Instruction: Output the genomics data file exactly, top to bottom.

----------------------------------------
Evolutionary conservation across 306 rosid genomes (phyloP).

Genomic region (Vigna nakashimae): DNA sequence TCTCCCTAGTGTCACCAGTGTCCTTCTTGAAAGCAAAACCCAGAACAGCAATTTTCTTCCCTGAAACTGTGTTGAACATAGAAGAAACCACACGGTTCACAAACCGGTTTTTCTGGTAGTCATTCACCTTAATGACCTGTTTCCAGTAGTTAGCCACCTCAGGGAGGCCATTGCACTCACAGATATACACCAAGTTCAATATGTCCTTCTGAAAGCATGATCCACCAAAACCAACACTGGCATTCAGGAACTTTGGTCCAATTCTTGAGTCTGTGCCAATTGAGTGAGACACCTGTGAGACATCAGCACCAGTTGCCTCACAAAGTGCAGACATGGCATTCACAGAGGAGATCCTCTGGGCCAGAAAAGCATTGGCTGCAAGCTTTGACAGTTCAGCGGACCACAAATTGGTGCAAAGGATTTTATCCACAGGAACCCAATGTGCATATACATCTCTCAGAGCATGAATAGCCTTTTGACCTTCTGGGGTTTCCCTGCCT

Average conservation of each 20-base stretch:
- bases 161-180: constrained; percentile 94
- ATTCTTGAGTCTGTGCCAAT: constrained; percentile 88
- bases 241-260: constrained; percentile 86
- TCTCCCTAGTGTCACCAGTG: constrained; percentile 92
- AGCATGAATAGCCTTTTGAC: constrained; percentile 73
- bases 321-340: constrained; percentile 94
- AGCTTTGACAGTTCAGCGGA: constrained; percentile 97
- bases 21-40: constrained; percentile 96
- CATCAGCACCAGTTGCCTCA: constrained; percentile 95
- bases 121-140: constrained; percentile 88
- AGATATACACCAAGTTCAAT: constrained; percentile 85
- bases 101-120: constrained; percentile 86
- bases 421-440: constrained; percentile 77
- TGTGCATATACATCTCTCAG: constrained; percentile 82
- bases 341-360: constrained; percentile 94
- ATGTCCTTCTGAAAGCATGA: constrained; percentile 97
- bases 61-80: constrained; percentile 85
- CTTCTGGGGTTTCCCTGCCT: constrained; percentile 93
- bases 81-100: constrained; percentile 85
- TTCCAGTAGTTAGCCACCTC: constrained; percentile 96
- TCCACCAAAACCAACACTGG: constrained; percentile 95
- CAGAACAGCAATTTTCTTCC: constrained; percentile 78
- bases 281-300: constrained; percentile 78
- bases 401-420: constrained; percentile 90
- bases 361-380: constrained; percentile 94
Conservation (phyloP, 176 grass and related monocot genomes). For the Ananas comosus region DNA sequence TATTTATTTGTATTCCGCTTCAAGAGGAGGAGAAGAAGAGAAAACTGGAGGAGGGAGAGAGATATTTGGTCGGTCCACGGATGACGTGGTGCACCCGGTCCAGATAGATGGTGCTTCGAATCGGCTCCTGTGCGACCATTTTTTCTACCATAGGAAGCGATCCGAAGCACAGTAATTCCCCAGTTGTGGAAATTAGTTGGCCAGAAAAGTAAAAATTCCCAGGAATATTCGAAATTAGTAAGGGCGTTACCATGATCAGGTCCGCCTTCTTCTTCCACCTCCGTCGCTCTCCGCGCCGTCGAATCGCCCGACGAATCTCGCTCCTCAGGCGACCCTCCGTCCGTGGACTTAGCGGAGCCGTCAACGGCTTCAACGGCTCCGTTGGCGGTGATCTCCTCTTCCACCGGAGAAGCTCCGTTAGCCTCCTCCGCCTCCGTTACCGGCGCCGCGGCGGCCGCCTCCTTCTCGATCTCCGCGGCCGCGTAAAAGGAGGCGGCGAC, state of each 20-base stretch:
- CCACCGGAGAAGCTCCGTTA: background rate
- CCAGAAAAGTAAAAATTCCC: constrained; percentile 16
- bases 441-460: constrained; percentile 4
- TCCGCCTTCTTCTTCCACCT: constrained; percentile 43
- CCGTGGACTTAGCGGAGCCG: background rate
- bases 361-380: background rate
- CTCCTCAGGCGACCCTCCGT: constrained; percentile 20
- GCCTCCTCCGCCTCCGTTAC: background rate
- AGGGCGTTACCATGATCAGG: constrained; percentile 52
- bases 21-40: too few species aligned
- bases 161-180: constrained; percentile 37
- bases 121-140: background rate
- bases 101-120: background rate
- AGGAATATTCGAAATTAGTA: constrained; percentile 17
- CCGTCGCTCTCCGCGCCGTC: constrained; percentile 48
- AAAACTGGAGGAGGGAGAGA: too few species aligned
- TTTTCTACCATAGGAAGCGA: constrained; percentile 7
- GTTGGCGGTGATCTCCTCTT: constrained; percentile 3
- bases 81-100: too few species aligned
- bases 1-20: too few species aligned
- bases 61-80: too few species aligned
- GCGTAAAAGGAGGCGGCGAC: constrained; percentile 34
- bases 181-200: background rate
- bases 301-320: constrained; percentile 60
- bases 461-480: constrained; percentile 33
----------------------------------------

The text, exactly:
Evolutionary conservation across 306 rosid genomes (phyloP).

Genomic region (Vigna nakashimae): DNA sequence TCTCCCTAGTGTCACCAGTGTCCTTCTTGAAAGCAAAACCCAGAACAGCAATTTTCTTCCCTGAAACTGTGTTGAACATAGAAGAAACCACACGGTTCACAAACCGGTTTTTCTGGTAGTCATTCACCTTAATGACCTGTTTCCAGTAGTTAGCCACCTCAGGGAGGCCATTGCACTCACAGATATACACCAAGTTCAATATGTCCTTCTGAAAGCATGATCCACCAAAACCAACACTGGCATTCAGGAACTTTGGTCCAATTCTTGAGTCTGTGCCAATTGAGTGAGACACCTGTGAGACATCAGCACCAGTTGCCTCACAAAGTGCAGACATGGCATTCACAGAGGAGATCCTCTGGGCCAGAAAAGCATTGGCTGCAAGCTTTGACAGTTCAGCGGACCACAAATTGGTGCAAAGGATTTTATCCACAGGAACCCAATGTGCATATACATCTCTCAGAGCATGAATAGCCTTTTGACCTTCTGGGGTTTCCCTGCCT

Average conservation of each 20-base stretch:
- bases 161-180: constrained; percentile 94
- ATTCTTGAGTCTGTGCCAAT: constrained; percentile 88
- bases 241-260: constrained; percentile 86
- TCTCCCTAGTGTCACCAGTG: constrained; percentile 92
- AGCATGAATAGCCTTTTGAC: constrained; percentile 73
- bases 321-340: constrained; percentile 94
- AGCTTTGACAGTTCAGCGGA: constrained; percentile 97
- bases 21-40: constrained; percentile 96
- CATCAGCACCAGTTGCCTCA: constrained; percentile 95
- bases 121-140: constrained; percentile 88
- AGATATACACCAAGTTCAAT: constrained; percentile 85
- bases 101-120: constrained; percentile 86
- bases 421-440: constrained; percentile 77
- TGTGCATATACATCTCTCAG: constrained; percentile 82
- bases 341-360: constrained; percentile 94
- ATGTCCTTCTGAAAGCATGA: constrained; percentile 97
- bases 61-80: constrained; percentile 85
- CTTCTGGGGTTTCCCTGCCT: constrained; percentile 93
- bases 81-100: constrained; percentile 85
- TTCCAGTAGTTAGCCACCTC: constrained; percentile 96
- TCCACCAAAACCAACACTGG: constrained; percentile 95
- CAGAACAGCAATTTTCTTCC: constrained; percentile 78
- bases 281-300: constrained; percentile 78
- bases 401-420: constrained; percentile 90
- bases 361-380: constrained; percentile 94
Conservation (phyloP, 176 grass and related monocot genomes). For the Ananas comosus region DNA sequence TATTTATTTGTATTCCGCTTCAAGAGGAGGAGAAGAAGAGAAAACTGGAGGAGGGAGAGAGATATTTGGTCGGTCCACGGATGACGTGGTGCACCCGGTCCAGATAGATGGTGCTTCGAATCGGCTCCTGTGCGACCATTTTTTCTACCATAGGAAGCGATCCGAAGCACAGTAATTCCCCAGTTGTGGAAATTAGTTGGCCAGAAAAGTAAAAATTCCCAGGAATATTCGAAATTAGTAAGGGCGTTACCATGATCAGGTCCGCCTTCTTCTTCCACCTCCGTCGCTCTCCGCGCCGTCGAATCGCCCGACGAATCTCGCTCCTCAGGCGACCCTCCGTCCGTGGACTTAGCGGAGCCGTCAACGGCTTCAACGGCTCCGTTGGCGGTGATCTCCTCTTCCACCGGAGAAGCTCCGTTAGCCTCCTCCGCCTCCGTTACCGGCGCCGCGGCGGCCGCCTCCTTCTCGATCTCCGCGGCCGCGTAAAAGGAGGCGGCGAC, state of each 20-base stretch:
- CCACCGGAGAAGCTCCGTTA: background rate
- CCAGAAAAGTAAAAATTCCC: constrained; percentile 16
- bases 441-460: constrained; percentile 4
- TCCGCCTTCTTCTTCCACCT: constrained; percentile 43
- CCGTGGACTTAGCGGAGCCG: background rate
- bases 361-380: background rate
- CTCCTCAGGCGACCCTCCGT: constrained; percentile 20
- GCCTCCTCCGCCTCCGTTAC: background rate
- AGGGCGTTACCATGATCAGG: constrained; percentile 52
- bases 21-40: too few species aligned
- bases 161-180: constrained; percentile 37
- bases 121-140: background rate
- bases 101-120: background rate
- AGGAATATTCGAAATTAGTA: constrained; percentile 17
- CCGTCGCTCTCCGCGCCGTC: constrained; percentile 48
- AAAACTGGAGGAGGGAGAGA: too few species aligned
- TTTTCTACCATAGGAAGCGA: constrained; percentile 7
- GTTGGCGGTGATCTCCTCTT: constrained; percentile 3
- bases 81-100: too few species aligned
- bases 1-20: too few species aligned
- bases 61-80: too few species aligned
- GCGTAAAAGGAGGCGGCGAC: constrained; percentile 34
- bases 181-200: background rate
- bases 301-320: constrained; percentile 60
- bases 461-480: constrained; percentile 33